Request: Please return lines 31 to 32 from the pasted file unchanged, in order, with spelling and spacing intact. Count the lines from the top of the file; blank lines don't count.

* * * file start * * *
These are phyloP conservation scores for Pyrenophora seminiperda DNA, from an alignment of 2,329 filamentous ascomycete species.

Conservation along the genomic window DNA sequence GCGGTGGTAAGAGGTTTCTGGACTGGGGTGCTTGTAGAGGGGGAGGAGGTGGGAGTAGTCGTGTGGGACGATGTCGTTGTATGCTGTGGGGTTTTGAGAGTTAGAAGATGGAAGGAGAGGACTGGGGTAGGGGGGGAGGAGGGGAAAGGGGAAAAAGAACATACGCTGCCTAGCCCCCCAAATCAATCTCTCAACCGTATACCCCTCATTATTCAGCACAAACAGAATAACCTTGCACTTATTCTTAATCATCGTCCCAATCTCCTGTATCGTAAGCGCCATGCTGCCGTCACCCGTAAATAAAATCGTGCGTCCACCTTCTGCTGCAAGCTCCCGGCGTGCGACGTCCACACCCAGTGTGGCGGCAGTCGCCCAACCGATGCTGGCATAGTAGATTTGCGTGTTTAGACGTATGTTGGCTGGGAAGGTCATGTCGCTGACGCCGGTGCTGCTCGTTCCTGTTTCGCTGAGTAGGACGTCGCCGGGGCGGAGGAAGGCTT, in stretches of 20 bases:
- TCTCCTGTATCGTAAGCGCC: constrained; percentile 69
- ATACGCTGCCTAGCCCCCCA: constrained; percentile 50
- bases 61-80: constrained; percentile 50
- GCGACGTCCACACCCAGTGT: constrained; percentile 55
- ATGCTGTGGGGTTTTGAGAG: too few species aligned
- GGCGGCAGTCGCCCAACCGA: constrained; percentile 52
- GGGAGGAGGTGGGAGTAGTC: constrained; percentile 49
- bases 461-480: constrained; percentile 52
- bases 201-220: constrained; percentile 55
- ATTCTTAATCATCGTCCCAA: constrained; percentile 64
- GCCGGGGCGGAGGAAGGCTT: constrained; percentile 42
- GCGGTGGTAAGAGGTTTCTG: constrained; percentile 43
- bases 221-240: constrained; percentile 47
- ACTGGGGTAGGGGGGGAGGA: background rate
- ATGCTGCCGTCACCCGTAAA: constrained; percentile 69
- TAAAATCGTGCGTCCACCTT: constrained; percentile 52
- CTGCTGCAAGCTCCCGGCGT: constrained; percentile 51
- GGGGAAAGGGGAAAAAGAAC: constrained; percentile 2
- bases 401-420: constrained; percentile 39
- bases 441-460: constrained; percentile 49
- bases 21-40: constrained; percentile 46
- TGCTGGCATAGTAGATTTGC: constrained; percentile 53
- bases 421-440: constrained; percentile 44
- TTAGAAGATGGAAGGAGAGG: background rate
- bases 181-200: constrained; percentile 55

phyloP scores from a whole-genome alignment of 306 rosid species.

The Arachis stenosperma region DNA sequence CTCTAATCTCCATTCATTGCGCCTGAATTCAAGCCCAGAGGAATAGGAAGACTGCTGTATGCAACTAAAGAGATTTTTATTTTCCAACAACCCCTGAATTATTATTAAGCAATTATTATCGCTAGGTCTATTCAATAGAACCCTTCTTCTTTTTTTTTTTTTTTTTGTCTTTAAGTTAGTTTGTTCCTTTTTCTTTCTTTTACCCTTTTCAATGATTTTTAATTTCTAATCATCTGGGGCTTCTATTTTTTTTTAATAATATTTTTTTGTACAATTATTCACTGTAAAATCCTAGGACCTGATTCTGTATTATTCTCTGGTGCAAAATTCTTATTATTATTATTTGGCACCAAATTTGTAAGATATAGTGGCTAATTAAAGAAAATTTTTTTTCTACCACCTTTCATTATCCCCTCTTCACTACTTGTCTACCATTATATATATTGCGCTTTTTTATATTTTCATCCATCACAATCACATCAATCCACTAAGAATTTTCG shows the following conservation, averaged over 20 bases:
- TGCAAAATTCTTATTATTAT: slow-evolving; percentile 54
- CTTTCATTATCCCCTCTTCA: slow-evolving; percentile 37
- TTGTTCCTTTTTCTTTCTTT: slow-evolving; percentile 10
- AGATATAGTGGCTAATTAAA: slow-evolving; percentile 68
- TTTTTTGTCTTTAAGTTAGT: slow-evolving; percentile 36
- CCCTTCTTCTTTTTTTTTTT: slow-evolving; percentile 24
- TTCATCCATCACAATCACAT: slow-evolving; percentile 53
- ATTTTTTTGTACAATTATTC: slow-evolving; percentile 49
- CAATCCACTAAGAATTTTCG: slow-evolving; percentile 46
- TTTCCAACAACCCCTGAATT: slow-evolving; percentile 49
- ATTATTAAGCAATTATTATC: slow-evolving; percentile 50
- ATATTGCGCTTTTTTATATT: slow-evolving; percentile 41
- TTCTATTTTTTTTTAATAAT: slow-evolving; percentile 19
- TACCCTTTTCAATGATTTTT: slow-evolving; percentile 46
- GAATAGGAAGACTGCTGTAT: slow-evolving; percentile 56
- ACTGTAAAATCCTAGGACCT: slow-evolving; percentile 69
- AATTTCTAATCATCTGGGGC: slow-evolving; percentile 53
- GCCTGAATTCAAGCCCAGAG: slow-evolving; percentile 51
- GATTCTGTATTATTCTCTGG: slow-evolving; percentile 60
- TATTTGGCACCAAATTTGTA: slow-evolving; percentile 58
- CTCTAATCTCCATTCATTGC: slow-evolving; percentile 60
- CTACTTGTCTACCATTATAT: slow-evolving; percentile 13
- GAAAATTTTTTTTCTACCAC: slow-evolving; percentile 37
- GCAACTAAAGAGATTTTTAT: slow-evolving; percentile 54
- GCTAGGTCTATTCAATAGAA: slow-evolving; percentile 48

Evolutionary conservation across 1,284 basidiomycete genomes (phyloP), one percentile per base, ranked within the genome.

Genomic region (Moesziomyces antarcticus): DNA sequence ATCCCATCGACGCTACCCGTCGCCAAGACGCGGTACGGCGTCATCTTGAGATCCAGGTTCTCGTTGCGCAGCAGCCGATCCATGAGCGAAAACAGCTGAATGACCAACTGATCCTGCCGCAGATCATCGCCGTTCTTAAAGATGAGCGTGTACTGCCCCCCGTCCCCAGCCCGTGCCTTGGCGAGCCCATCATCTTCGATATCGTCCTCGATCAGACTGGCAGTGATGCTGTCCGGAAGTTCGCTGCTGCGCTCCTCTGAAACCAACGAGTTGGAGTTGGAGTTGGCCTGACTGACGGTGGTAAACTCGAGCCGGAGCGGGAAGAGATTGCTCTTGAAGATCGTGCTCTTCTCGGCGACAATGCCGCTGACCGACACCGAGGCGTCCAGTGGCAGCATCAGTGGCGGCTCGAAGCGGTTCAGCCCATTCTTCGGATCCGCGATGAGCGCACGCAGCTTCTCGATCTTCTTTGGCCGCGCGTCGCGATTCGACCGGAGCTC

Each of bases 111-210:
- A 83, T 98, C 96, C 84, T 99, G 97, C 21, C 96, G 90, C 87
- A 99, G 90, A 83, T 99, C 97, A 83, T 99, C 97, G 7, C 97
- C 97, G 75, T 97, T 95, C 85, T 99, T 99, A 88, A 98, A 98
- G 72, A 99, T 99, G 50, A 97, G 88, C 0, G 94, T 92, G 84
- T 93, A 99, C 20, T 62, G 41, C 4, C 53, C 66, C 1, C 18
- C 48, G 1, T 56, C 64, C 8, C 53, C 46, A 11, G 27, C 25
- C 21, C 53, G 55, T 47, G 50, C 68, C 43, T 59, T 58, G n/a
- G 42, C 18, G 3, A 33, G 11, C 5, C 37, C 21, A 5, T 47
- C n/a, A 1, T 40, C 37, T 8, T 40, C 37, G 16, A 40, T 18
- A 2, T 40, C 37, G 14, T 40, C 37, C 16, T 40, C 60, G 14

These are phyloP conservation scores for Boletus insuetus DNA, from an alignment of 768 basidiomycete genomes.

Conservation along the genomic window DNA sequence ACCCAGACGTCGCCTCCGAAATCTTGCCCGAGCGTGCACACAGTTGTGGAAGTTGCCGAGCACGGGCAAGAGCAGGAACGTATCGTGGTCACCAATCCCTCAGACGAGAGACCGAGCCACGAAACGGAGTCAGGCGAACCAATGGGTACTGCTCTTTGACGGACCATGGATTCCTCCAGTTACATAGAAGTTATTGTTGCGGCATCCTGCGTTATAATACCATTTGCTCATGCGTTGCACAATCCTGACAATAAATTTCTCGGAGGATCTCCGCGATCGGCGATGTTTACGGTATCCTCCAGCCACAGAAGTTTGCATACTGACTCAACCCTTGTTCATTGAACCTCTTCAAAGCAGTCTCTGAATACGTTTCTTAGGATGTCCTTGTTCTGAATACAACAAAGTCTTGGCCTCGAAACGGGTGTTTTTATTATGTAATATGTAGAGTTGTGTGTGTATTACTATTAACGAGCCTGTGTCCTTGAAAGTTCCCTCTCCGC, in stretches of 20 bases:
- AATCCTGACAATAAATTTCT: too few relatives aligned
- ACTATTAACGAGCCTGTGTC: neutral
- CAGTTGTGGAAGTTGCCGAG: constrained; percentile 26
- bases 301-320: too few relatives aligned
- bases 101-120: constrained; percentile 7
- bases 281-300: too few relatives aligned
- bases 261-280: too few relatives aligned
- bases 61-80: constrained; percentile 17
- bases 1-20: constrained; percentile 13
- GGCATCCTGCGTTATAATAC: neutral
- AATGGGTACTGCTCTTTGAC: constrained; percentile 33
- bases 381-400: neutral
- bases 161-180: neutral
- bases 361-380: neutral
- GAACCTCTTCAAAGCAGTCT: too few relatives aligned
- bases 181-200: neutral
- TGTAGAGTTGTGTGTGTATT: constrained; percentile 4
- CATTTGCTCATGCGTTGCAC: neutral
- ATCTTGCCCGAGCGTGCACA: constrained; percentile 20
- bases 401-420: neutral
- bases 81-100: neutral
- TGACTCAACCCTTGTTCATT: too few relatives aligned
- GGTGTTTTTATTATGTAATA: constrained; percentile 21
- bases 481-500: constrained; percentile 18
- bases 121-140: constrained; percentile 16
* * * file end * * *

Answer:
- CTTTCATTATCCCCTCTTCA: slow-evolving; percentile 37
- TTGTTCCTTTTTCTTTCTTT: slow-evolving; percentile 10